Globovisión, which is restricted to broadcasting in the capital and the surrounding region, has since 27 May been the only national terrestrial broadcast TV channel to take a critical position towards the government. Backed by Eleazar Díaz Rangel, director of the main national daily newspaper, Últimas Noticias, President Chávez controls most of the broadcast media, including a score of radio stations, the state-owned TV stations VTV (on which he hosts the Sunday programme “Aló Presidente”), Telesur, Vive TV, Asamblea Nacional and Tves (which took RCTV’s terrestrial frequency) as well as the national phone operator CANTV.

The president can at any time legally force all the broadcast media to provide simultaneous live retransmission of his speeches for as long as he likes under a system known as “cadenas.” Since the start of the year, he has also promoted and funded the launch of about 60 alternative and community newspapers.

The referendum being held on 2 December - despite calls for a postponement, in some cases from within the ruling coalition - is meant to ratify some 60 changes or additions to the constitution that President Chávez promulgated at the beginning of his first mandate in 1999. Articles 337 and 338 are among the most controversial provisions and have been criticised by such leading Chávez supporters as former defence minister Gen. Raúl Baduel and the centre-left party Podemos, whose representatives abstained when the national assembly voted on the reform.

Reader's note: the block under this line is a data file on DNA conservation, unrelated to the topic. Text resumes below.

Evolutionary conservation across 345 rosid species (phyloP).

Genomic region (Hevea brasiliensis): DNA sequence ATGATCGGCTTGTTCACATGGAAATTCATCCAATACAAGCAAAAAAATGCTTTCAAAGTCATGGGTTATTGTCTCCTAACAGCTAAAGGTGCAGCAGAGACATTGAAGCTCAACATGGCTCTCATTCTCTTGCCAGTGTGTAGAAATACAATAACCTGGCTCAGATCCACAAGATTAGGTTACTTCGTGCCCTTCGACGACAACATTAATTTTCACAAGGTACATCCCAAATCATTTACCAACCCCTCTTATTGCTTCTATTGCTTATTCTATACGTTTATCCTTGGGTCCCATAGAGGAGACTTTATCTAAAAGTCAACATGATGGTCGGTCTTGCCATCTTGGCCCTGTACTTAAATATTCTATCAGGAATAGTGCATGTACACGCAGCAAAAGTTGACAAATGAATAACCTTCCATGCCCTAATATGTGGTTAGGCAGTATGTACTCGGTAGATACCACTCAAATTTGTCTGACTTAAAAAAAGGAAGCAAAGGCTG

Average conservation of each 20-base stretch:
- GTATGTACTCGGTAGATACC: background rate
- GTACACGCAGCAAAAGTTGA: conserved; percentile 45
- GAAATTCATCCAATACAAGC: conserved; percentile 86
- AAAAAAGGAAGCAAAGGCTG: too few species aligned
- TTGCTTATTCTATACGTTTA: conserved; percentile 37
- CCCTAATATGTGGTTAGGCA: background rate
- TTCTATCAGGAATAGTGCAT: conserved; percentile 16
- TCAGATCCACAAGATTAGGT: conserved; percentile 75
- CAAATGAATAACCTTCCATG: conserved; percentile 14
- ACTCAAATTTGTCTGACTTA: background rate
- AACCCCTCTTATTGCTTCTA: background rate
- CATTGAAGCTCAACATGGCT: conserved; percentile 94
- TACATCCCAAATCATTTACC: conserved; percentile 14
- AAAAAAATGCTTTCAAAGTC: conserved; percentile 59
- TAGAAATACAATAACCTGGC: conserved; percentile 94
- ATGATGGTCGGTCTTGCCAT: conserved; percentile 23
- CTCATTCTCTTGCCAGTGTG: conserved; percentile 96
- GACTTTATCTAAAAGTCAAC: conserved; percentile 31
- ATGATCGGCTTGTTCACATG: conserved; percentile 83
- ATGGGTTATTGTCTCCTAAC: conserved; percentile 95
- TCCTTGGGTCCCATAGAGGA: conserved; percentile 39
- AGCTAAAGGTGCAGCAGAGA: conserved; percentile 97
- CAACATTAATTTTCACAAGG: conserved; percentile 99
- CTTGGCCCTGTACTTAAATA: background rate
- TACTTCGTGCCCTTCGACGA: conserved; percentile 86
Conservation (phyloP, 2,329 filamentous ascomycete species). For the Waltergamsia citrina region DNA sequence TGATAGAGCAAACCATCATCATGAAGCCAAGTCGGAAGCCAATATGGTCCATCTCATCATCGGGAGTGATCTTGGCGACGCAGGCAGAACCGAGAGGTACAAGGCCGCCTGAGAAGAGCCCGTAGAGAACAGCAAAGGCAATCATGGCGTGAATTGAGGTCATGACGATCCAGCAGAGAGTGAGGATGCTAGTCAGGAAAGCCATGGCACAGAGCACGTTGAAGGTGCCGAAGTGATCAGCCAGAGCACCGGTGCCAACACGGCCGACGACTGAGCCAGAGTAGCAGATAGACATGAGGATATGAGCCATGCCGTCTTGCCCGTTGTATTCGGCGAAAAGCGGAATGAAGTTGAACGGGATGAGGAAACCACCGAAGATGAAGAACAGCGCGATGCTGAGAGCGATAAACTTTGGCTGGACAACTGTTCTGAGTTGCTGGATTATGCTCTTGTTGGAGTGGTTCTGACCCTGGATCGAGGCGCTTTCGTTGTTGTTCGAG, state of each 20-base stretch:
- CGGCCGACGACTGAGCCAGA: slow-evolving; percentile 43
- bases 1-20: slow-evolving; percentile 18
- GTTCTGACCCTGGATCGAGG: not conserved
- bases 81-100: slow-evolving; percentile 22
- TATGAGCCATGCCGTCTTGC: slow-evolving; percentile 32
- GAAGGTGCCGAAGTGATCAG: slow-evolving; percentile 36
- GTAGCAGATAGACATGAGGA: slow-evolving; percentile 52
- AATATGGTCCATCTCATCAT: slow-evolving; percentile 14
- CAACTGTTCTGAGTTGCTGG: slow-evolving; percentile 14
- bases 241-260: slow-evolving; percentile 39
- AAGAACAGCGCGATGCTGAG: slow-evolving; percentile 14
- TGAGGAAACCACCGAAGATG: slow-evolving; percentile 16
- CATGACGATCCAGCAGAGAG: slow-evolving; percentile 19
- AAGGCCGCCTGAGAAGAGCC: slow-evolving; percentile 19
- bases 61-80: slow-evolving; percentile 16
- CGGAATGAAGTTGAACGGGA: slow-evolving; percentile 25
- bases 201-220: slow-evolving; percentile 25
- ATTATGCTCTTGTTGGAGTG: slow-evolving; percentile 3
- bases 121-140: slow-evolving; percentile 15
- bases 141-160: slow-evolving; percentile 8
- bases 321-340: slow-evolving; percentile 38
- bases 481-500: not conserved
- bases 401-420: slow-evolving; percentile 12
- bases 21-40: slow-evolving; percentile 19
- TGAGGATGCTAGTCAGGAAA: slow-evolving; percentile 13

In its original form in the 1999 constitution, article 338 said “the state of emergency can last 30 days, and can be renewed for the same period, or in cases of internal or external conflict, it can last as long as 90 days, and can be renewed for the same period.” The amended form drops any mention of a deadline for renewal and allows the president to proceed without referring to the supreme court, violating judicial precedent set by the Inter-American Court of Human Rights.

In its original form, article 337 said certain constitutional guarantees, including access to information, could not be suspended in a state of emergency decreed by the government. The amended version has dropped access to information from the list rights considered inviolable, even in a state of emergency.

National assembly deputy speaker Desiré Santos Amaral, herself a journalist, announced on 24 November that the law governing the work of journalists would be amended in 2008.

Date posted: November 28, 2007 Last modified: May 23, 2018 Total views: 10